I always remember watching an old Rock Hudson and Doris Day movie, and Rock came home one day to announce to his movie wife, Doris Day, start packing — he’d just bought a new house and they were moving. It was all news to her.
And she batted her eyes, smiled, gave him a kiss and said “that’s fantastic, honey”. And I thought, oh, how far removed Hollywood could be from reality. I tried something similar before my wife and I were married nearly 40 years ago. I don’t think I actually bought our first house — I didn’t have any money for the down payment — but I announced to her that I had found us our first home, and perhaps had made an offer. Initially, it didn’t go over so well — leaving her out of the process. Ultimately (thank God) it turned out to be a good decision, but let’s just say I didn’t do it again.
For some reason that experience came to mind recently as Gwen Paddock, national manager, agribusiness with the Royal Bank told a packed room of 375 farm/ag industry women in Calgary they need to be involved in their own personal and farm business finances.
Paddock, who was raised on a family-run cow-calf operation near Guelph, Ont. said in her schoolgirl dreams she planned to marry a man “with land, cows and quota.” In fact, she married an electrician and that turned out well, too.
But she has learned through her 29-year career with the bank it is important for farm women to play an equal and active part in understanding their own personal and farm business finances.
She urged women to become financially literate. And the four basic pillars of that literacy are:
– Know how to make it
– Know how to manage it
– Know how to invest it
– Know how to donate it to help others
Paddock, speaking at the Advancing Women –Life Skills for Women conference, urged farm couples to develop a financial plan to help set goals for today and near future, but also for retirement. “Women look at money and financial matters differently than men,” she said. “Women need to learn how to manage money. A solid financial plan leads to an improved sense of security, provides more retirement options and makes dealing with the challenges and changes that come along in life, easier to manage.”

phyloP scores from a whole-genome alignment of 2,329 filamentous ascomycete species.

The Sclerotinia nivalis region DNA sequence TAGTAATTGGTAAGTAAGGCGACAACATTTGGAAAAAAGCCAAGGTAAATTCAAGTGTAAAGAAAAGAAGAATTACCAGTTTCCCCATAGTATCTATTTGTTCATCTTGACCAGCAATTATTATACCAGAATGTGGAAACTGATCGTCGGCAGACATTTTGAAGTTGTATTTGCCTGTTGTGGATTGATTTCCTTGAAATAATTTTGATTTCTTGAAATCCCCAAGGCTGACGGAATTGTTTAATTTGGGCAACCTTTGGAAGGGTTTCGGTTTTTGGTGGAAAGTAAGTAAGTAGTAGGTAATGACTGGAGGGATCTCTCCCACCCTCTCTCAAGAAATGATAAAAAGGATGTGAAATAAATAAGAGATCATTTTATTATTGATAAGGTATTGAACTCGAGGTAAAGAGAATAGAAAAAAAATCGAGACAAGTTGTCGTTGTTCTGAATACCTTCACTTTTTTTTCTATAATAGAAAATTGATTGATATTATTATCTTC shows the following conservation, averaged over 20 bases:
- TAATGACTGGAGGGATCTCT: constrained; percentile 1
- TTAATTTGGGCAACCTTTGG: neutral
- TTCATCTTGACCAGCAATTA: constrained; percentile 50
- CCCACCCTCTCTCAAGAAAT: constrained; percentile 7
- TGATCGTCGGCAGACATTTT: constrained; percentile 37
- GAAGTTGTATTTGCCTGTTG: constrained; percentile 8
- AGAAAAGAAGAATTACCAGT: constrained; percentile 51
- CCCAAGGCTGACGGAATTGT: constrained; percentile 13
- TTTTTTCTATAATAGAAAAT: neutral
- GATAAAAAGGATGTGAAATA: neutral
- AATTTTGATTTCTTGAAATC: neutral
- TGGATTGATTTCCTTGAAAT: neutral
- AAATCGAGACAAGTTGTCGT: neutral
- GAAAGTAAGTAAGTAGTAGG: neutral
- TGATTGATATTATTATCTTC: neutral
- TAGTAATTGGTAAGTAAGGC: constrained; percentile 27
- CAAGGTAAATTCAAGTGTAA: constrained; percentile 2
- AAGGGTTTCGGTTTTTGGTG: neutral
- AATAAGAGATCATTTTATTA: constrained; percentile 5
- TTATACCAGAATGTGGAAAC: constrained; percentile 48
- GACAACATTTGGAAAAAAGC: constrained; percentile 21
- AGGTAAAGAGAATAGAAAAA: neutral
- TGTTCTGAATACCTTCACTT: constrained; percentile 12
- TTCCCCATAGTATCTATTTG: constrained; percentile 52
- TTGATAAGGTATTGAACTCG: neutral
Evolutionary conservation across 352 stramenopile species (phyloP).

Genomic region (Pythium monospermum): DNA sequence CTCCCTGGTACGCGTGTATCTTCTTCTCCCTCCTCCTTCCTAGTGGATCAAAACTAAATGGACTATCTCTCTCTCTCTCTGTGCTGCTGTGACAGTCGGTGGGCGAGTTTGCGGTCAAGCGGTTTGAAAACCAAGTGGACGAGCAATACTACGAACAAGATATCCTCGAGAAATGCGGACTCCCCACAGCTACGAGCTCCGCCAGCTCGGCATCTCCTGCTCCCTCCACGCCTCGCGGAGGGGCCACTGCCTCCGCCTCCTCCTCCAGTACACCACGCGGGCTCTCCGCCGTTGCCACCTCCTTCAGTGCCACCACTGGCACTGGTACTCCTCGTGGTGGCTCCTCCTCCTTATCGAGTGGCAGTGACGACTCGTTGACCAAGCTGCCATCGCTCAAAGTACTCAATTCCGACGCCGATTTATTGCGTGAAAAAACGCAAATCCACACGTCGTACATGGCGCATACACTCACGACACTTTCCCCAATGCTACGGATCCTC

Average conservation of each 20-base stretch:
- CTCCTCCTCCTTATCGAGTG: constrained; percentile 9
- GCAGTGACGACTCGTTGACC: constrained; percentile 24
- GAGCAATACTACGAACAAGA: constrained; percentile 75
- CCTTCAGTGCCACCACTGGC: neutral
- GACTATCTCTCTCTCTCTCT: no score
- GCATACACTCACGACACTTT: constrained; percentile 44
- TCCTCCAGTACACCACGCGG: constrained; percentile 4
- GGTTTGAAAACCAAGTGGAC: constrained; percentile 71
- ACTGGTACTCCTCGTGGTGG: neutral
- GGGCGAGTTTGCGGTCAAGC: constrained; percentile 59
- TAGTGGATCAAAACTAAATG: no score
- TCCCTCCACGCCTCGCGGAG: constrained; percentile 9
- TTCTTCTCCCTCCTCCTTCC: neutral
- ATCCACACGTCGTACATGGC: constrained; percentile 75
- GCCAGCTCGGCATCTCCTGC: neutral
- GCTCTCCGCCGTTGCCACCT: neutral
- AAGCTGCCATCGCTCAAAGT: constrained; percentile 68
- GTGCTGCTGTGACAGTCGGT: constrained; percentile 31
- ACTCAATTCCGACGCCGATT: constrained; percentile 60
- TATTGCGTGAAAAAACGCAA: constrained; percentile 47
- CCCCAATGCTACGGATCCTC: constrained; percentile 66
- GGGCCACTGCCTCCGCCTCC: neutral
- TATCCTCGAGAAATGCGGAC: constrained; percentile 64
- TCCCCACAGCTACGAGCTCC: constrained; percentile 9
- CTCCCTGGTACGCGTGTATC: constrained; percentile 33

Two other facts of life, which underscore the importance of financial literacy — divorce often leaves women at a financial disadvantage; and statistics show women tend to live longer than men. Better understanding and more involvement in personal and business finances help women deal with these realities if they occur.
As a one-time member of 4-H in her farm days, Paddock says the 4-H motto applies with finances – if you don’t understand finances and investments then learn to do by doing. She herself was involved with a small investment club of women “Wise Women of Wealth”, who began working with penny stocks so they could learn the investment business.
She urged farmwomen to observe some guidelines in managing finances. The key messages there:
- Develop a plan and budget
- Beware of credit cards; they can lead to debt problems.
- Plan to save 10% of income in a savings account or investments
- Remove temptation — accept the fact you can’t have everything
- Live below your means, but within your needs.
And in developing a financial plan the key elements there include:
- Assess your current situation
- Set goals
- Get advice from a financial planner
- Develop the actual plan
- Execute the plan
- Review the plan on a regular basis — keep it fluid. Situations and needs change.
Paddock says for their own sense of security women should make sure they establish their own personal credit rating. Being part of the farm business doesn’t automatically provide a woman with credit history. While they need to manage credit wisely, obtain a credit card, or other type of credit in their own name to establish a personal credit rating.
She urged farmwomen to be interested and be involved. The two important steps — become financially literate, and have a plan.
Lee Hart is a field editor for Grainews in Calgary, Contact him at 403-592-1964 or by email at [email protected]
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